Trish Gresham runs a panel discussion with Doris Kelly, Frank Graham, Merrie Giles, Collin Kyte and Lily Gonzalez on Aug. 27 at China Lake in honor of Women’s Equality Day. (U.S. Navy photo by Paul Kakert)

Trish Gresham runs a panel discussion with Doris Kelly, Frank Graham, Merrie Giles, Collin Kyte and Lily Gonzalez on Aug. 27 at China Lake in honor of Women’s Equality Day. (U.S. Navy photo by Paul Kakert)

NAWCWD marks Women's Equality Day

In honor of Women’s Equality Day, the NAVAIR Women’s Initiative Network and the Equal Employment Opportunity Office sponsored the Career Choices panel discussion featuring five NAWCWD business professionals Aug. 27 at China Lake and Aug. 28 at Point Mugu.

Women’s Equality Day is observed each Aug. 26 in honor of the 19th Amendment’s addition to the United States Constitution, giving women the right to vote.

The panel featured Doris Kelly, Research and Engineering Competency administrator; Collin Kyte, Contracts director; Merrie Giles, comptroller; Lily Gonzalez, Test and Evaluation competency administrator; and Frank Graham, NAVAIR Ranges head of staff. These five business professionals were asked questions relating to how they got where they were, and gave advice for those looking to move up.

After Jacqui Walters, director of corporate operations and NAWCWD WIN champion, gave her opening remarks at the China Lake event Aug. 27, the first question asked was, “What has helped you get to where you are, and what advice would you have for others who want to set off in a similar direction?” Kyte was the first to answer.

“For me, I’d say it’s having a fearless approach,” Kyte said. “You can have fear and still be fearless in your approach. Don’t be scared of any outcome or the fact you might fail. It’s perfectly acceptable to fail; it’s what you do with Plan B and how you rise from that failure that can get you to the next step.”

Giles was the next to respond.

“I’ve been here for 34 years, and just going through all the different areas across China Lake, and there were areas where I ‘served my time’ and there were areas that really stirred up a passion in me and had me focusing all my energy there,” Giles said. “When people approach you and say, ‘Hey, I think you would be good in this job,’ trust their instincts.”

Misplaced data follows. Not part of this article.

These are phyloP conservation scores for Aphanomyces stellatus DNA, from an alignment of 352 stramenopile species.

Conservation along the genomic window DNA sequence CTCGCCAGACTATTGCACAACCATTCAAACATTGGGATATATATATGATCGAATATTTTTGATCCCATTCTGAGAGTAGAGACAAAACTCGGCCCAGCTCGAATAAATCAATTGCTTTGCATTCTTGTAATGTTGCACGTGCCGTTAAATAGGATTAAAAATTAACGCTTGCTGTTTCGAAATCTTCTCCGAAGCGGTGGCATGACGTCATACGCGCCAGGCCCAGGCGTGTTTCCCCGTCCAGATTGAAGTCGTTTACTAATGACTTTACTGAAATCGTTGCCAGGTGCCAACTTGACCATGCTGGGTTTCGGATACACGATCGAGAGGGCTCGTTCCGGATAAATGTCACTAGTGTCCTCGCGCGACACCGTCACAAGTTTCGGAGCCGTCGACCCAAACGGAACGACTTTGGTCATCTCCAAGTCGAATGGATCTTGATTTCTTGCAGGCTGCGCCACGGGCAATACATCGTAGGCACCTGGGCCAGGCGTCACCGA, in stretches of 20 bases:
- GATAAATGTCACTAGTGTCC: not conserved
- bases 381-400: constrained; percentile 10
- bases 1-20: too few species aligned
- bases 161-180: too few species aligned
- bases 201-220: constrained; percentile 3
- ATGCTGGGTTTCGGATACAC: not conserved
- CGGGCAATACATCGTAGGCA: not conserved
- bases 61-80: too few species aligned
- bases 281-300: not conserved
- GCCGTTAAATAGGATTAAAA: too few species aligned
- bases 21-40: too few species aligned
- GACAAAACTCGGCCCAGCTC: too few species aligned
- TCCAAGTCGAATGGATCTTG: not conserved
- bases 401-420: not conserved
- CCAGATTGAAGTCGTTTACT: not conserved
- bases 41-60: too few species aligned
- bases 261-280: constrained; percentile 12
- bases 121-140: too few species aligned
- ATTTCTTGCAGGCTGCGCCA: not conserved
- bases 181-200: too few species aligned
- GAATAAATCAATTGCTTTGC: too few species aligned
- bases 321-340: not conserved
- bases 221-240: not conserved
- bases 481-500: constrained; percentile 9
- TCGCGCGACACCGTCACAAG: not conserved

“Having a good attitude has been very helpful for me,” Graham said. “People like to work with people with good attitudes.”

He went on to suggest going around the base and networking, while not job-hopping every few months, but spending a few years at each location.

“Those relationships have helped me know where I want to go and get the inroads to get there,” he said.

Kelly was next to respond, stating that the big key is people, and being able to interface with others. She also mentioned being willing to accept opportunities that come along, mentioning her own past with taking on some jobs that may not have been her ideal at the time.

“Some of those things that seemed to have a negative connotation to them, but they’re the things that when I went and applied for a job that was attractive to me, I went, ‘Oh, my gosh, I have a tool belt, and I have a variety of tools now, and I never knew those were going to come into play and be beneficial,” she said.

Gonzalez was the last of the five to answer, and she talked about her past beginning in finance even though her degree was in information systems, before she was able to get into jobs that more closely matched her background.

“I saw somebody doing a particular job, and I asked my supervisor,” Gonzalez said. “Your supervisors are your advocates. So ask your supervisor if you can try a different job, or a detail to another position. That’s how I got moved around.”

She also said that there is a network of people that can help if called upon.

“You just need to ask, and advocate for yourself,” Gonzalez said. “Get out of your comfort zone, and say, ‘I want to try.’”

A second panel discussion took place in front of a standing-room-only crowd at Point Mugu. Similar questions were brought up, but there were others, such as about barriers to being a leader.

“There are two different types of leadership,” Kyte said in response. “The formal kind that’s tied to a title or position, and the informal kind. They’re the ones doing the everyday work and leading by example.”

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